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Turkish Coffee

What is Turkish Coffee

Turkish coffee is an excellent choice if you’re looking for a nicer beverage that’s a little out of your comfort zone. It was first introduced to Turkey around 1540. According to history, Ozdemir Pasha, Turk governor of Yemen, was the first to introduce it.

What is Turkish Coffee?

Turkish coffee is a very fine, powder-like grind derived from the Arabica bean. Cardamom, an aromatic spice, is occasionally added to the coffee while it is ground. Whole seeds can also be boiled with the coffee and allowed to float to the top when served.

Despite its name, Turkish coffee is actually from Yemen. The coffee was first introduced to Sultan Suleiman in the 16th century in the Ottoman Empire. The drink became popular with affluent and aristocratic patrons. The result was the rise of coffee houses similar to today’s coffee shops.

In the world, Turkish coffee is known for its high caffeine content. Due to its unfiltered nature, it contains a greater concentration of caffeine and other beneficial components, which may contribute to its health benefits.

Turkish coffee has a thicker, foamier texture than instant coffee. It is less charred and smoky than instant or brewed coffee and can be sweetened or diluted with milk. It generally has a stronger taste than instant or brewed coffee, but it is less smoky and burnt in flavor.

How to Make Turkish Coffee

How to Make Turkish Coffee

Turkish coffee is produced using a method of brewing coffee that is popular in Turkey and neighboring countries. In Turkey, it is called Turkish kahvesi or kahve. Brewing involves more than just the beans, as it is primarily the process of brewing the coffee that renders it one of the earliest documented methods of preparing coffee.

The Required Ingredients & Steps

Coffee beans (or pre-ground coffee) and water are needed. Turkish coffee is great without sugar because Arabica beans have a robust flavor. If you use pre-ground coffee, make sure the grind is soft and powdery, like flour.

You’ll need Turkish coffee pots like an “ibrik” or a “cezve” to make Turkish coffee. Additionally, have a tablespoon and measuring cup.

Pour one cup of water for every two tablespoons of coffee grinds. Sugar isn’t required, but you may adjust the sweetness to your liking.

Place your ibrik (or cezve) on the stovetop for 4-6 minutes on medium heat. When the coffee is heated and boiled, it produces a layer of froth on the top of the cezve. A bit of cooling is required before the coffee is boiled again to create more froth. This can be done up to three times, depending on the preferences of the coffee drinker.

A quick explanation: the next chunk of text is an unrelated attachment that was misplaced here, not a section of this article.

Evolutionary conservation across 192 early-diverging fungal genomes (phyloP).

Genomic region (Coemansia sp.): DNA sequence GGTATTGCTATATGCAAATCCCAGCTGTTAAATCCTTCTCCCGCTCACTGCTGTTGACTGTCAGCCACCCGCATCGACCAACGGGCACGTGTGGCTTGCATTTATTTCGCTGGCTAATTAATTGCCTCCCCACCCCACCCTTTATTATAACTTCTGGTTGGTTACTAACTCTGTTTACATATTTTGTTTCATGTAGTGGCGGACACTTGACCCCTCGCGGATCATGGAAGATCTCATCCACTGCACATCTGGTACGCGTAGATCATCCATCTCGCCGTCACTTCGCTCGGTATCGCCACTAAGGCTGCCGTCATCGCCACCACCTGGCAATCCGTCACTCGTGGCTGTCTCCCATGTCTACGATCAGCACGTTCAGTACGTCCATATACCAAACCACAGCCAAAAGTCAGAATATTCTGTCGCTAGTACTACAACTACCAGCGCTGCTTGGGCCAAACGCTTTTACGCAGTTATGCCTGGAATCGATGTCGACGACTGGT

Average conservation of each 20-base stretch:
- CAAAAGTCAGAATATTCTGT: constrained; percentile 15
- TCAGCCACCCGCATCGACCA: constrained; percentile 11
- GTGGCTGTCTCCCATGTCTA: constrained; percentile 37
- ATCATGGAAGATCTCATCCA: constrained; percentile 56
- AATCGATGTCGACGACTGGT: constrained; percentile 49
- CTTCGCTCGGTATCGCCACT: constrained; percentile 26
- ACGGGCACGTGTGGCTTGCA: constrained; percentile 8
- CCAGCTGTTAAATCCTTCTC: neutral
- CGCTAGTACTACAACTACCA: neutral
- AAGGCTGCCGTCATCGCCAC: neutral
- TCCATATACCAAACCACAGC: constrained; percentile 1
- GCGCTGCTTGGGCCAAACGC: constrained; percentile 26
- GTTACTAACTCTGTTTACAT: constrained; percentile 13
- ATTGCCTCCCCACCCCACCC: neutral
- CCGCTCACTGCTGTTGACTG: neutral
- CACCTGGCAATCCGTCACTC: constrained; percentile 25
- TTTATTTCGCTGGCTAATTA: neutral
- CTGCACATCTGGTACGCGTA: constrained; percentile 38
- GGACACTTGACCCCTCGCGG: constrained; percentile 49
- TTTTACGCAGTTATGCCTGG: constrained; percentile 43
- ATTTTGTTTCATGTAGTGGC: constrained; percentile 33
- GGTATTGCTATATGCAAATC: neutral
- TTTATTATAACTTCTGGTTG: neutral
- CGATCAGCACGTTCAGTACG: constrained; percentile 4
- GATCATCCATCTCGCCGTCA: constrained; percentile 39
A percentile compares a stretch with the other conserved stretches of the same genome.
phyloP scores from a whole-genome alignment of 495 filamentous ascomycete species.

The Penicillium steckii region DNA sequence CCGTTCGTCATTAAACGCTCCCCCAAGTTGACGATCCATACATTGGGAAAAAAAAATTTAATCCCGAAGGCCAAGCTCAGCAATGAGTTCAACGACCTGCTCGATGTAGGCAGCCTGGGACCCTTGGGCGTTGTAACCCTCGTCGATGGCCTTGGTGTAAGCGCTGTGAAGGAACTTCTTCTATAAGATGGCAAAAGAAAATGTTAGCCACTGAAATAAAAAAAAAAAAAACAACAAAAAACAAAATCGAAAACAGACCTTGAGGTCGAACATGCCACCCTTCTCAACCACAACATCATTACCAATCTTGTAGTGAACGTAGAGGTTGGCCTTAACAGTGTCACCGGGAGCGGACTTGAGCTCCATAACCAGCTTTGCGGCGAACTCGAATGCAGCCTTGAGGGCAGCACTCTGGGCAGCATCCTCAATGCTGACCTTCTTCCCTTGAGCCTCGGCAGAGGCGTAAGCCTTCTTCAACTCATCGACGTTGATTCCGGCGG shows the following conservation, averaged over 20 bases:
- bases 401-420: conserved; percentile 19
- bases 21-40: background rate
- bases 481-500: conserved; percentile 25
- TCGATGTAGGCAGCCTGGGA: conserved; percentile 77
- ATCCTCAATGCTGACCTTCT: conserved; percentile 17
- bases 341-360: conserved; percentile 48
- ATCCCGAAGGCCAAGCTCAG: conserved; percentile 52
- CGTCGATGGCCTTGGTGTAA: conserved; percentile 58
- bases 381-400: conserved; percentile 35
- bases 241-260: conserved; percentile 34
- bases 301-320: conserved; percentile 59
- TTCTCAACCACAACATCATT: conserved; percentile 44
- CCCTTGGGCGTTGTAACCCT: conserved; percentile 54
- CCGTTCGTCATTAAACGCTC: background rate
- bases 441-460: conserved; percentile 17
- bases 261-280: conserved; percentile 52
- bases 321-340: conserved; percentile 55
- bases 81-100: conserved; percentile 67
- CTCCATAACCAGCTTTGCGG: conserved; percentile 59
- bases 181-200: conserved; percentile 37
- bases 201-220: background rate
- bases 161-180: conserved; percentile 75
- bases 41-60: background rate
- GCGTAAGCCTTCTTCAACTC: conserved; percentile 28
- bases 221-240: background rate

Turkish coffee may be brewed longer if desired. Almost the entire contents of the cezve are dumped unfiltered into a tiny cup known as a demitasse once the coffee has been brewed.

The majority of the coffee grinds fall to the bottom of the cup, producing a layer at the bottom. This is similar to the sediment seen at the bottom of a cup of coffee made in a French press. Turkish coffee has a lot of body and mouthfeel since it isn’t filtered via cloth or paper.

Serving Turkish Coffee

Turkish coffee is always served with water. Before tasting their coffee, guests drink water to cleanse their palate. Following their coffee ingestion, guests rinse their mouths with water.

This beverage  is traditionally served in Turkish coffee cups, frequently made of copper. After a cup of coffee, a sweet delicacy like Turkish delight, candies or chocolate is commonly consumed.

Because of its heaviness, guests are not expected to drink more than one cup of Turkish coffee. In terms of etiquette, it is customary to serve the eldest visitor first.

The Best Way To Drink Turkish Coffee

To properly sip the coffee, carefully push any floating coffee downwards from the surface. To avoid unseating the coffee grinds at the bottom, never stir. It’s necessary to let the coffee cool for four minutes before sipping it to appreciate its flavors fully.

Many people who aren’t used to drinking Turkish coffee consume it shortly after being prepared. This causes the floating layer of coffee grounds to be consumed, which is quite unpleasant.

Due to thermodynamics, the coffee continues to extract despite coffee grounds in the cup (residual heat). It’s key to drink the coffee within 10 minutes of brewing it to avoid over-extraction (bitterness).

Coffee is an ideal way to start the day, whether you’re looking for a quick way to get going or a great place to meet up with friends. If you’re looking to get Turkish coffee in NYC, we offer a unique experience that is exciting, inviting and sophisticated. Here at Nish Nush, we are proud to offer our brand of coffee paired with this incredible Turkish story.